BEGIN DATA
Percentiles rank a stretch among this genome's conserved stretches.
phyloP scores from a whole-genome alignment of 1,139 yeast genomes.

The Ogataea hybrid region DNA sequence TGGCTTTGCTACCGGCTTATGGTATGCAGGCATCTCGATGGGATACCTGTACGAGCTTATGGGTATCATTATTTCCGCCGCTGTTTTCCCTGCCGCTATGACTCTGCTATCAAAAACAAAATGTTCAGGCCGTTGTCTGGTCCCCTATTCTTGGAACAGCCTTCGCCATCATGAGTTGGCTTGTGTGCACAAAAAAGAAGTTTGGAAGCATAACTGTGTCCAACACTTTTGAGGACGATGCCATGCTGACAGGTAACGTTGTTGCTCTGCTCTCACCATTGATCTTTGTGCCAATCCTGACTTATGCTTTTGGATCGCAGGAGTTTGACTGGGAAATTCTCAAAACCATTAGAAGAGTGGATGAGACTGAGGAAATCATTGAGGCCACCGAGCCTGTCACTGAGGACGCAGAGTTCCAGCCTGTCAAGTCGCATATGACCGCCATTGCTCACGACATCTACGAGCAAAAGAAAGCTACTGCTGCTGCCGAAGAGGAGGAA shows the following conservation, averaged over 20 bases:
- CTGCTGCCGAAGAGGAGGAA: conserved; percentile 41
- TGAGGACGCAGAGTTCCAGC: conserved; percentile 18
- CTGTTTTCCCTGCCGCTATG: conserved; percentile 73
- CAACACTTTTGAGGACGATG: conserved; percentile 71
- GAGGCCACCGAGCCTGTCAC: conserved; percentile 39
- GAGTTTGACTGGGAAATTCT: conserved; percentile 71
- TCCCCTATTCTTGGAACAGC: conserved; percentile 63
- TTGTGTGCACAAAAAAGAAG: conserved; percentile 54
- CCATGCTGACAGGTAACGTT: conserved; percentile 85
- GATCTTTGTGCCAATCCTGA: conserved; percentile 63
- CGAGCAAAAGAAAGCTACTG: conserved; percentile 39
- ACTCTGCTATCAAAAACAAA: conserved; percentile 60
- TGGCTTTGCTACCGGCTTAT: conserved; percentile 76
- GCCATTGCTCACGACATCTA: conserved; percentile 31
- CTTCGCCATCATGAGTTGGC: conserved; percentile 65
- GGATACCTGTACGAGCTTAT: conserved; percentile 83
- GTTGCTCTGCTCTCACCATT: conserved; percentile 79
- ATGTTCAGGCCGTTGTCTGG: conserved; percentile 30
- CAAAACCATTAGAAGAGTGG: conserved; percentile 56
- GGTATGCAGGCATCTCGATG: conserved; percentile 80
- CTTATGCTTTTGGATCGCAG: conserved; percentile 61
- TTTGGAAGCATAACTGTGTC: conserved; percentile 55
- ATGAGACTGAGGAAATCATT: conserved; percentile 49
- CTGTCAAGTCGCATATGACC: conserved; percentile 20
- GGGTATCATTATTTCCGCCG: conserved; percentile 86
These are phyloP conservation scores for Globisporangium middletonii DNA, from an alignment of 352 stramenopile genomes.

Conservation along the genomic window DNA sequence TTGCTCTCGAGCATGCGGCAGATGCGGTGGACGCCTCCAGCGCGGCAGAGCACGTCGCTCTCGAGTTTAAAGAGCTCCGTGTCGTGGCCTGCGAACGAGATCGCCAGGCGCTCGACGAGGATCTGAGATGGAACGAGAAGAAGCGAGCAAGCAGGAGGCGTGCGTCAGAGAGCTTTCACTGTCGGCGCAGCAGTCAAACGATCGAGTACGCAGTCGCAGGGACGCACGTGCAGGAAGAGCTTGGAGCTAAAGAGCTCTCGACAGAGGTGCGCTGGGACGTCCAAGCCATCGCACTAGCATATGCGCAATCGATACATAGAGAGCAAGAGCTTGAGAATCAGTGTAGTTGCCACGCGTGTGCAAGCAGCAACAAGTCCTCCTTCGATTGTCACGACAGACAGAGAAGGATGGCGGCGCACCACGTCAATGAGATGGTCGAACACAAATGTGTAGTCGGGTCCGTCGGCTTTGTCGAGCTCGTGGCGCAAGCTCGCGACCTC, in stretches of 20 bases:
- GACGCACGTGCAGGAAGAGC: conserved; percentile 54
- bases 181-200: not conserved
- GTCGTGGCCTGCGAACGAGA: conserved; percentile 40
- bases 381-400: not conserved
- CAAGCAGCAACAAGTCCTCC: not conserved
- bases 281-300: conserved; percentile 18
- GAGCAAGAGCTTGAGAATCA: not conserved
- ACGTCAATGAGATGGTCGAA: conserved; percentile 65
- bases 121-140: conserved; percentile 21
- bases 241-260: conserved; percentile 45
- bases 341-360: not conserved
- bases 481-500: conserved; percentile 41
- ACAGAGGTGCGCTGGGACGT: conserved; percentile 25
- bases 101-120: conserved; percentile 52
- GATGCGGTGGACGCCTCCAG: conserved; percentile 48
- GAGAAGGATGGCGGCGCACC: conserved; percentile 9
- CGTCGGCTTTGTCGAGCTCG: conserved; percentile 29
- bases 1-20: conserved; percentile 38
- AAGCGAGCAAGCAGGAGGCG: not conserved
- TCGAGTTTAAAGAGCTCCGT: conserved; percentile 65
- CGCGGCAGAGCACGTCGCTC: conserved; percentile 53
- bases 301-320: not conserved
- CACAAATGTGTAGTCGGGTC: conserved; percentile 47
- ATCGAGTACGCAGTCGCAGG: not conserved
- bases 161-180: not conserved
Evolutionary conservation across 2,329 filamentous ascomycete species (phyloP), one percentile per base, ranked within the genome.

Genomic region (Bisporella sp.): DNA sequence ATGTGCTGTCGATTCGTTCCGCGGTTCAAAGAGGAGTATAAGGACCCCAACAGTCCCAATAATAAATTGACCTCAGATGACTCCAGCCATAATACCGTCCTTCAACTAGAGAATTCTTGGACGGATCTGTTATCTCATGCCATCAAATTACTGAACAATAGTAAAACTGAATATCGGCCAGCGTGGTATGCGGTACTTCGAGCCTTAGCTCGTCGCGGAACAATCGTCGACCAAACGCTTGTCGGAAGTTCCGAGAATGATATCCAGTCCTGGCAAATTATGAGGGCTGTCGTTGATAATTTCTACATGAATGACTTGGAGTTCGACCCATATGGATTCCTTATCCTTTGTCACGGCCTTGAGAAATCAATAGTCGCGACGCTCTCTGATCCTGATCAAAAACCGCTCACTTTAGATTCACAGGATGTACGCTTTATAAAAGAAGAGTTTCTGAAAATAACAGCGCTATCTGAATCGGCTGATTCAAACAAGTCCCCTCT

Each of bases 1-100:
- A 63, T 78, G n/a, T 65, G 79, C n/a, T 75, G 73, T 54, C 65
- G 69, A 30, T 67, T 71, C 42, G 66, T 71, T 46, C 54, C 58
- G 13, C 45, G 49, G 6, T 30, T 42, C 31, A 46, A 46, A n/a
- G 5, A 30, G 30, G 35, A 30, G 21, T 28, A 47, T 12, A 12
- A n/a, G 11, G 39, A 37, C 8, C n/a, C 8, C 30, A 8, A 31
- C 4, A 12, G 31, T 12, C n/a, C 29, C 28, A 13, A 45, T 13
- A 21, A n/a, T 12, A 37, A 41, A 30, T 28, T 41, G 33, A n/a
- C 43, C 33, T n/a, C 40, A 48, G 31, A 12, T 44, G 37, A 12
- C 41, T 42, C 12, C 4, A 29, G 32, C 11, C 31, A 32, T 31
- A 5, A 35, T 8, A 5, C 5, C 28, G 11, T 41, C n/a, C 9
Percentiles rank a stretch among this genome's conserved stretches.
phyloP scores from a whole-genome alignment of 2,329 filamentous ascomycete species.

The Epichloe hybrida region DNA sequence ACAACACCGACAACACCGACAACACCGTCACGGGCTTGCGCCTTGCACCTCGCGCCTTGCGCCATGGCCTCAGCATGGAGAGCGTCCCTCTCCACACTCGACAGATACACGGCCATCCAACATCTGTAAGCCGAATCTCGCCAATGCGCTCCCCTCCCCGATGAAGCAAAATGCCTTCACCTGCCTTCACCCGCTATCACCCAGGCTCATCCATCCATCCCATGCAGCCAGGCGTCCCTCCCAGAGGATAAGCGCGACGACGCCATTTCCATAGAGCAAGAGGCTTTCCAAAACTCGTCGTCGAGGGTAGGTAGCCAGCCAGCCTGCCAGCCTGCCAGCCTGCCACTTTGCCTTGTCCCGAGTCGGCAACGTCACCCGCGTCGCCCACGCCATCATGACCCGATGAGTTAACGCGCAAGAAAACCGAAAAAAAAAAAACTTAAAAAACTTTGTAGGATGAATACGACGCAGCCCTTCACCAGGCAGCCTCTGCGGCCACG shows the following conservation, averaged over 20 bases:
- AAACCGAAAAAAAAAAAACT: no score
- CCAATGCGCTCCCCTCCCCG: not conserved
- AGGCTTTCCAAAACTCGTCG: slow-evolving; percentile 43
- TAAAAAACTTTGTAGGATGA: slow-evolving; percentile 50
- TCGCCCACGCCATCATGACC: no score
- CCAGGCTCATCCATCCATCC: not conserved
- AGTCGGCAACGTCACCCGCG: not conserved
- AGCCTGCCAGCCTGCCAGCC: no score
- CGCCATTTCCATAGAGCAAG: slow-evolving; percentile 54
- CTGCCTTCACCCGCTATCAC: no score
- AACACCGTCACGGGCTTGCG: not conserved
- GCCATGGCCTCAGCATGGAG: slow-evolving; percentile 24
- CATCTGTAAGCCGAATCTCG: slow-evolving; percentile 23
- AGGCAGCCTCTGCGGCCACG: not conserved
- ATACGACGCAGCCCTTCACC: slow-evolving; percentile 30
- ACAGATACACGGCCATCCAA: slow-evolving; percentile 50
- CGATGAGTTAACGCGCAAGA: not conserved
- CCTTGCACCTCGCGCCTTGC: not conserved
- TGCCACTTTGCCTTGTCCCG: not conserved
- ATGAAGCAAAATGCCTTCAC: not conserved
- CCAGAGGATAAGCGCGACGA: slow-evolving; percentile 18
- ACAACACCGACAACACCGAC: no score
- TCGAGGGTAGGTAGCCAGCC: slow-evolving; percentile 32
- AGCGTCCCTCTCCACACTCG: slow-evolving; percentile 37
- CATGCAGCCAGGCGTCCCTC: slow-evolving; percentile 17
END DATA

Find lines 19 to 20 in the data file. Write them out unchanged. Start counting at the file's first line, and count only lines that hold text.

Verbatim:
- GGATACCTGTACGAGCTTAT: conserved; percentile 83
- GTTGCTCTGCTCTCACCATT: conserved; percentile 79